David Parkin feels normal with extraordinary people

IF this is normality, I want more of it.

Last week I organised and hosted a first “live” event for well over 18 months.

When I spoke to Richard Bright, the managing partner of Leeds accountancy and business advisory firm back in April he was keen to bring some inspiring and engaging speakers together as the firm welcomed its team back to the office.

The planned date for the event of June 30 had to be postponed after lockdown rules due to end earlier that month were extended to July 19.

We rearranged the event for after the summer and so September 30 became my own personal “freedom day” – the chance to suggest and book speakers for an “in-person” event and then to introduce them and host question and answer sessions.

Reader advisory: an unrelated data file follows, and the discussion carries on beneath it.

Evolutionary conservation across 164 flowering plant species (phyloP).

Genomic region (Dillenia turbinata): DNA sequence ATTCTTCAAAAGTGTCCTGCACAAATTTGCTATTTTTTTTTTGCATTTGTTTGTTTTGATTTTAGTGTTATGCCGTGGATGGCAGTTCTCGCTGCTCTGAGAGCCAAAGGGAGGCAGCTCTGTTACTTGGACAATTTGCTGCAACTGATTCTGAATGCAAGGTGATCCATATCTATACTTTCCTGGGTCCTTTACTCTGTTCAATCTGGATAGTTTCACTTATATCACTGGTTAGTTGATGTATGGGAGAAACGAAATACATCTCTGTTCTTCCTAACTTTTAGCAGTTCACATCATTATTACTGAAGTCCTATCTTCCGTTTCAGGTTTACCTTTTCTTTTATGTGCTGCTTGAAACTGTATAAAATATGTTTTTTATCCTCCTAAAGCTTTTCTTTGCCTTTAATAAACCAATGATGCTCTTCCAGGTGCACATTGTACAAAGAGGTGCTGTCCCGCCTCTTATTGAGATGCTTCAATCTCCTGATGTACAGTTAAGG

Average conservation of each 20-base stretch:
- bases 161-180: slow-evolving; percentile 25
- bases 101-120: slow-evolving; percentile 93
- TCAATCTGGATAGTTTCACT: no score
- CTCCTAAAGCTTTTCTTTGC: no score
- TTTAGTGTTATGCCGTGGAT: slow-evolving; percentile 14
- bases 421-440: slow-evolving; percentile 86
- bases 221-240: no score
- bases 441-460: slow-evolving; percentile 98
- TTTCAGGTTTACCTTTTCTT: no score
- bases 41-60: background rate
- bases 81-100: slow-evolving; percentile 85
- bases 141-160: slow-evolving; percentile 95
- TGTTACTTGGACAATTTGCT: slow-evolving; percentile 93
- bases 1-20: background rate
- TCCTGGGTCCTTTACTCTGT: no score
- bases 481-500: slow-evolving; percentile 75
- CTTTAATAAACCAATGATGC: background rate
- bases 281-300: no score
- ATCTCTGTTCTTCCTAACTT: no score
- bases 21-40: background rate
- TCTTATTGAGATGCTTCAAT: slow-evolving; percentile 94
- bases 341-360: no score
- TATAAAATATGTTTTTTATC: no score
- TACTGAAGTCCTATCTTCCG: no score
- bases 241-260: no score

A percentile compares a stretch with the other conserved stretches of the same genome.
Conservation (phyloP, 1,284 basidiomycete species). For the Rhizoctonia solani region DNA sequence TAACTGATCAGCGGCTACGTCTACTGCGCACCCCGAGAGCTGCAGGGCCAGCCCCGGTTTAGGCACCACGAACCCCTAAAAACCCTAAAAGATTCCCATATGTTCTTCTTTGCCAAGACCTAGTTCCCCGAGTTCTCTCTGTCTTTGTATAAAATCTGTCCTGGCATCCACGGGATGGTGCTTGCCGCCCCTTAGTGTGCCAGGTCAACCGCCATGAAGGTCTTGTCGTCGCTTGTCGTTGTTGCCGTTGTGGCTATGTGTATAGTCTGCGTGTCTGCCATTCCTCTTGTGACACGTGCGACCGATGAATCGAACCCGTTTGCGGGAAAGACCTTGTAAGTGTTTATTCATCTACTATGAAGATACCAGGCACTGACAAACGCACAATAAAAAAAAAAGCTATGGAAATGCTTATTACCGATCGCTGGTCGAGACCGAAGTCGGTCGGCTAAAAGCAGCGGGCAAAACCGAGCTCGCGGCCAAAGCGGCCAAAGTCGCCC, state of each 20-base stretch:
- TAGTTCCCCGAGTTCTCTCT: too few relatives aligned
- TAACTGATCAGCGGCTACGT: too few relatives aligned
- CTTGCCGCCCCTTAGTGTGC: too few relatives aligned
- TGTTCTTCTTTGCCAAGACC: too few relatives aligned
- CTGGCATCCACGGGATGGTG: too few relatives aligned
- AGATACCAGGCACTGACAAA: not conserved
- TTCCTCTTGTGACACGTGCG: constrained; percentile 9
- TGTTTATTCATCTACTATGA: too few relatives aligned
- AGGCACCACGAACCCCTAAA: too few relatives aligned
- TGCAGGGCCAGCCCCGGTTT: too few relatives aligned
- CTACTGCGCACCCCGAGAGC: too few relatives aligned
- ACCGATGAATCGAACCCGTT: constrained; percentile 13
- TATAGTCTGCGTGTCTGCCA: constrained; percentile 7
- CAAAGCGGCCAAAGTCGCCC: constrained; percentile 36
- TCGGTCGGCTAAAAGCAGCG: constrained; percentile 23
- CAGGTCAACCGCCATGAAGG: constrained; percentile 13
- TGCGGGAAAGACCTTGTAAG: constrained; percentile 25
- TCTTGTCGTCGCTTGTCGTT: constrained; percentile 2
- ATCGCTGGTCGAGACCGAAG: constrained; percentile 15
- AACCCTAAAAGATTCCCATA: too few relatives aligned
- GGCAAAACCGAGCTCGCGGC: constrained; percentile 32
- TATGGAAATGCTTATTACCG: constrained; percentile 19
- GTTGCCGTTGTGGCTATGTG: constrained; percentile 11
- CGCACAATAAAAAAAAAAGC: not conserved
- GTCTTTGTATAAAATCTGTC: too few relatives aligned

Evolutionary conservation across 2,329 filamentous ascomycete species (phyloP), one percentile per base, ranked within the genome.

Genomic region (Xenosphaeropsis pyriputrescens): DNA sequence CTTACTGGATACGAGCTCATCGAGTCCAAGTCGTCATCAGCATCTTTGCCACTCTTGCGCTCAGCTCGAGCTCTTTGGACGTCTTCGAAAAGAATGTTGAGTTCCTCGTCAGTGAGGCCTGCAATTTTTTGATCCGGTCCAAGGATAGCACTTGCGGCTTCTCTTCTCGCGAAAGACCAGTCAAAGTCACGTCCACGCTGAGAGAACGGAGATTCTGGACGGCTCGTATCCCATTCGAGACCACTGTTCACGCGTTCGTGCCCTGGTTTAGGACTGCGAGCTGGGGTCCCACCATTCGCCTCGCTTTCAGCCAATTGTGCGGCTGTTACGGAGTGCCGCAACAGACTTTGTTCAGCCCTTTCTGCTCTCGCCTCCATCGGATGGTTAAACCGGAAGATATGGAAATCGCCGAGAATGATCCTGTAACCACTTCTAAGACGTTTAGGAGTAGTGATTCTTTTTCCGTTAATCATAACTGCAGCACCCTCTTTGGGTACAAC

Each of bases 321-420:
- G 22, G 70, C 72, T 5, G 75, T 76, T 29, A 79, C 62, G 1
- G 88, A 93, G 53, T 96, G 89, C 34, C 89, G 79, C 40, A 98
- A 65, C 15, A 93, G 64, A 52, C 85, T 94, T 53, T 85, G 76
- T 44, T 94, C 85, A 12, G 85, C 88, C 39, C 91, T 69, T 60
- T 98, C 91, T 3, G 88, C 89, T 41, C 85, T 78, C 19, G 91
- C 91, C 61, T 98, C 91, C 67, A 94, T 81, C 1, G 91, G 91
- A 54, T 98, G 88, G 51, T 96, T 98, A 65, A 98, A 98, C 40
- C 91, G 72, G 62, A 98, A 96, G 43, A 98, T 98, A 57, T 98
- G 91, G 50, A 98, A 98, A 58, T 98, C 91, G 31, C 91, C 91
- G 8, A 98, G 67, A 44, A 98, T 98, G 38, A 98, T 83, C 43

And do you know what?

It was even better than I could have hoped.

Many professional services firms might tell you they are “different” but in reality, they rarely are.

Richard and his fellow partners have created something different at Murray Harcourt.

They freely admit they will never be the biggest, but they strive to be the best.

They eschew time sheets and many other metrics and devote their time to working hard to satisfy their clients, which are entrepreneurial, fast-growing businesses.

When I opened the event last Thursday afternoon I told the audience that my background as a journalist and hosting events had one big thing in common.

As a journalist I tell peoples’ stories and at events it is about hearing from speakers with great stories and also encouraging the audience to help tell their own stories.

We all have one to tell, whoever we are, whatever we have achieved.